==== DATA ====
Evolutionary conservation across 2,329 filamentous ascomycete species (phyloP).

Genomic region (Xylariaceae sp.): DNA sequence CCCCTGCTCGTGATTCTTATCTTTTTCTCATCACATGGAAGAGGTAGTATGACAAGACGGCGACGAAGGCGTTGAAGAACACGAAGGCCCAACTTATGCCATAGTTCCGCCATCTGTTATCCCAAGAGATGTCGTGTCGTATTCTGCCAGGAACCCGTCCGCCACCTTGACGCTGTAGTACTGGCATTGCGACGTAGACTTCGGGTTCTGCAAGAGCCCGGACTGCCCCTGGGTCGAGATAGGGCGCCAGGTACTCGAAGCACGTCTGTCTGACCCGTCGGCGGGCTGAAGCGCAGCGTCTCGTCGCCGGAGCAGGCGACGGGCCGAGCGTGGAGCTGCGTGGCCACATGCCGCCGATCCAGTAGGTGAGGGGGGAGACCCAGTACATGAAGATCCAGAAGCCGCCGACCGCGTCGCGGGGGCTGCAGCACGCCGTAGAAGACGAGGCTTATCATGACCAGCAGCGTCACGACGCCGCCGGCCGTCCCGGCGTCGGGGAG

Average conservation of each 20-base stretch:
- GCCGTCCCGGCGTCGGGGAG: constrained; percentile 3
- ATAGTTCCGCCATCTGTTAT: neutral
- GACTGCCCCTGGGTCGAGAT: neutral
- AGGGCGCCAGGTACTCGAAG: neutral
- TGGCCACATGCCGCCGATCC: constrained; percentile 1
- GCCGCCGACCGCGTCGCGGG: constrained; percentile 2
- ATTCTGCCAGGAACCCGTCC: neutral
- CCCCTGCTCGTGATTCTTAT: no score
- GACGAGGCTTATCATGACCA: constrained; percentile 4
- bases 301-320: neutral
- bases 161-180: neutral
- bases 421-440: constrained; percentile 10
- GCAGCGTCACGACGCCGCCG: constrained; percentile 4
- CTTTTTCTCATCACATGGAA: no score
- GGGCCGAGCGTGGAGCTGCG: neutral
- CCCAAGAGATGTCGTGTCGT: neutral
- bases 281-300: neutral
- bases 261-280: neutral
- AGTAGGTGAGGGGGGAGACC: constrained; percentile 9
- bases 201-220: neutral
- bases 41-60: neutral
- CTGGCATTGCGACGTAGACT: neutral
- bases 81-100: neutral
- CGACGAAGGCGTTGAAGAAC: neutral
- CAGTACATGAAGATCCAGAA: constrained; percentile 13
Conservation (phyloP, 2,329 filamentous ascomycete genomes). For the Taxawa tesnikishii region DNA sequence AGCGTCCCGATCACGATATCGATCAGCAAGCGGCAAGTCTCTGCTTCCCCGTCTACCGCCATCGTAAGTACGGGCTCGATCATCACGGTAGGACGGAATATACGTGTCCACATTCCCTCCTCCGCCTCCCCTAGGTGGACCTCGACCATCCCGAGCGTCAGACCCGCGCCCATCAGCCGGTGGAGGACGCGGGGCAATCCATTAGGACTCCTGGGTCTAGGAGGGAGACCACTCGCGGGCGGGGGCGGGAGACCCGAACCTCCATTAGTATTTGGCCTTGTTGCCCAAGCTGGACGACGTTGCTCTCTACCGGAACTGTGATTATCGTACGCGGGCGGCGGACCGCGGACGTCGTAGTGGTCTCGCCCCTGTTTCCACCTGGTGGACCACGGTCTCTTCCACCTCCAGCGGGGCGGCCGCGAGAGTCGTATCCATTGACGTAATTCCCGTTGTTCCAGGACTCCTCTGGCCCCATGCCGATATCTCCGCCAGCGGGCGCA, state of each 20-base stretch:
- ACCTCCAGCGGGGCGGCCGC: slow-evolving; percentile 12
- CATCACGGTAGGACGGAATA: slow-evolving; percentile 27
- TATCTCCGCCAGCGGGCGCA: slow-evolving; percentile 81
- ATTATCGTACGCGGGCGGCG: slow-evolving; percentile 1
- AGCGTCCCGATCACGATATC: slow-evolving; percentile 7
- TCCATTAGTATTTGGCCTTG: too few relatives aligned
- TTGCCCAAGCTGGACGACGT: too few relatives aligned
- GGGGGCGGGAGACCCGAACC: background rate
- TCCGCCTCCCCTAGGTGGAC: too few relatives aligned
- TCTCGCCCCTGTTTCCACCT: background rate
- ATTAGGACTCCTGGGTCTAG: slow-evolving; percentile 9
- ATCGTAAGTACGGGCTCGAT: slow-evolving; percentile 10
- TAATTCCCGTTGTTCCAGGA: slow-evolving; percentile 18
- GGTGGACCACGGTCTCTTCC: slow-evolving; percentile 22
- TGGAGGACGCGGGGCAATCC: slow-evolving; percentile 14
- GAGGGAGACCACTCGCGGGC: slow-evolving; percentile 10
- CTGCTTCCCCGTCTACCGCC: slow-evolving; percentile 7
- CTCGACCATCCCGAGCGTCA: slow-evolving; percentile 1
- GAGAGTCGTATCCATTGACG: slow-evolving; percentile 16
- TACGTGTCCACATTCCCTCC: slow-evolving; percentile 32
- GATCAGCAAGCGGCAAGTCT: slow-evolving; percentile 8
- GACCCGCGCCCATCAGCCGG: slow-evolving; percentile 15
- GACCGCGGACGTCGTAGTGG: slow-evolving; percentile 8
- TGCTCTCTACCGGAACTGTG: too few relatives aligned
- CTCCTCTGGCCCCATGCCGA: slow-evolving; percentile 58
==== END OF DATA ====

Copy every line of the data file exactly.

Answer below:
Evolutionary conservation across 2,329 filamentous ascomycete species (phyloP).

Genomic region (Xylariaceae sp.): DNA sequence CCCCTGCTCGTGATTCTTATCTTTTTCTCATCACATGGAAGAGGTAGTATGACAAGACGGCGACGAAGGCGTTGAAGAACACGAAGGCCCAACTTATGCCATAGTTCCGCCATCTGTTATCCCAAGAGATGTCGTGTCGTATTCTGCCAGGAACCCGTCCGCCACCTTGACGCTGTAGTACTGGCATTGCGACGTAGACTTCGGGTTCTGCAAGAGCCCGGACTGCCCCTGGGTCGAGATAGGGCGCCAGGTACTCGAAGCACGTCTGTCTGACCCGTCGGCGGGCTGAAGCGCAGCGTCTCGTCGCCGGAGCAGGCGACGGGCCGAGCGTGGAGCTGCGTGGCCACATGCCGCCGATCCAGTAGGTGAGGGGGGAGACCCAGTACATGAAGATCCAGAAGCCGCCGACCGCGTCGCGGGGGCTGCAGCACGCCGTAGAAGACGAGGCTTATCATGACCAGCAGCGTCACGACGCCGCCGGCCGTCCCGGCGTCGGGGAG

Average conservation of each 20-base stretch:
- GCCGTCCCGGCGTCGGGGAG: constrained; percentile 3
- ATAGTTCCGCCATCTGTTAT: neutral
- GACTGCCCCTGGGTCGAGAT: neutral
- AGGGCGCCAGGTACTCGAAG: neutral
- TGGCCACATGCCGCCGATCC: constrained; percentile 1
- GCCGCCGACCGCGTCGCGGG: constrained; percentile 2
- ATTCTGCCAGGAACCCGTCC: neutral
- CCCCTGCTCGTGATTCTTAT: no score
- GACGAGGCTTATCATGACCA: constrained; percentile 4
- bases 301-320: neutral
- bases 161-180: neutral
- bases 421-440: constrained; percentile 10
- GCAGCGTCACGACGCCGCCG: constrained; percentile 4
- CTTTTTCTCATCACATGGAA: no score
- GGGCCGAGCGTGGAGCTGCG: neutral
- CCCAAGAGATGTCGTGTCGT: neutral
- bases 281-300: neutral
- bases 261-280: neutral
- AGTAGGTGAGGGGGGAGACC: constrained; percentile 9
- bases 201-220: neutral
- bases 41-60: neutral
- CTGGCATTGCGACGTAGACT: neutral
- bases 81-100: neutral
- CGACGAAGGCGTTGAAGAAC: neutral
- CAGTACATGAAGATCCAGAA: constrained; percentile 13
Conservation (phyloP, 2,329 filamentous ascomycete genomes). For the Taxawa tesnikishii region DNA sequence AGCGTCCCGATCACGATATCGATCAGCAAGCGGCAAGTCTCTGCTTCCCCGTCTACCGCCATCGTAAGTACGGGCTCGATCATCACGGTAGGACGGAATATACGTGTCCACATTCCCTCCTCCGCCTCCCCTAGGTGGACCTCGACCATCCCGAGCGTCAGACCCGCGCCCATCAGCCGGTGGAGGACGCGGGGCAATCCATTAGGACTCCTGGGTCTAGGAGGGAGACCACTCGCGGGCGGGGGCGGGAGACCCGAACCTCCATTAGTATTTGGCCTTGTTGCCCAAGCTGGACGACGTTGCTCTCTACCGGAACTGTGATTATCGTACGCGGGCGGCGGACCGCGGACGTCGTAGTGGTCTCGCCCCTGTTTCCACCTGGTGGACCACGGTCTCTTCCACCTCCAGCGGGGCGGCCGCGAGAGTCGTATCCATTGACGTAATTCCCGTTGTTCCAGGACTCCTCTGGCCCCATGCCGATATCTCCGCCAGCGGGCGCA, state of each 20-base stretch:
- ACCTCCAGCGGGGCGGCCGC: slow-evolving; percentile 12
- CATCACGGTAGGACGGAATA: slow-evolving; percentile 27
- TATCTCCGCCAGCGGGCGCA: slow-evolving; percentile 81
- ATTATCGTACGCGGGCGGCG: slow-evolving; percentile 1
- AGCGTCCCGATCACGATATC: slow-evolving; percentile 7
- TCCATTAGTATTTGGCCTTG: too few relatives aligned
- TTGCCCAAGCTGGACGACGT: too few relatives aligned
- GGGGGCGGGAGACCCGAACC: background rate
- TCCGCCTCCCCTAGGTGGAC: too few relatives aligned
- TCTCGCCCCTGTTTCCACCT: background rate
- ATTAGGACTCCTGGGTCTAG: slow-evolving; percentile 9
- ATCGTAAGTACGGGCTCGAT: slow-evolving; percentile 10
- TAATTCCCGTTGTTCCAGGA: slow-evolving; percentile 18
- GGTGGACCACGGTCTCTTCC: slow-evolving; percentile 22
- TGGAGGACGCGGGGCAATCC: slow-evolving; percentile 14
- GAGGGAGACCACTCGCGGGC: slow-evolving; percentile 10
- CTGCTTCCCCGTCTACCGCC: slow-evolving; percentile 7
- CTCGACCATCCCGAGCGTCA: slow-evolving; percentile 1
- GAGAGTCGTATCCATTGACG: slow-evolving; percentile 16
- TACGTGTCCACATTCCCTCC: slow-evolving; percentile 32
- GATCAGCAAGCGGCAAGTCT: slow-evolving; percentile 8
- GACCCGCGCCCATCAGCCGG: slow-evolving; percentile 15
- GACCGCGGACGTCGTAGTGG: slow-evolving; percentile 8
- TGCTCTCTACCGGAACTGTG: too few relatives aligned
- CTCCTCTGGCCCCATGCCGA: slow-evolving; percentile 58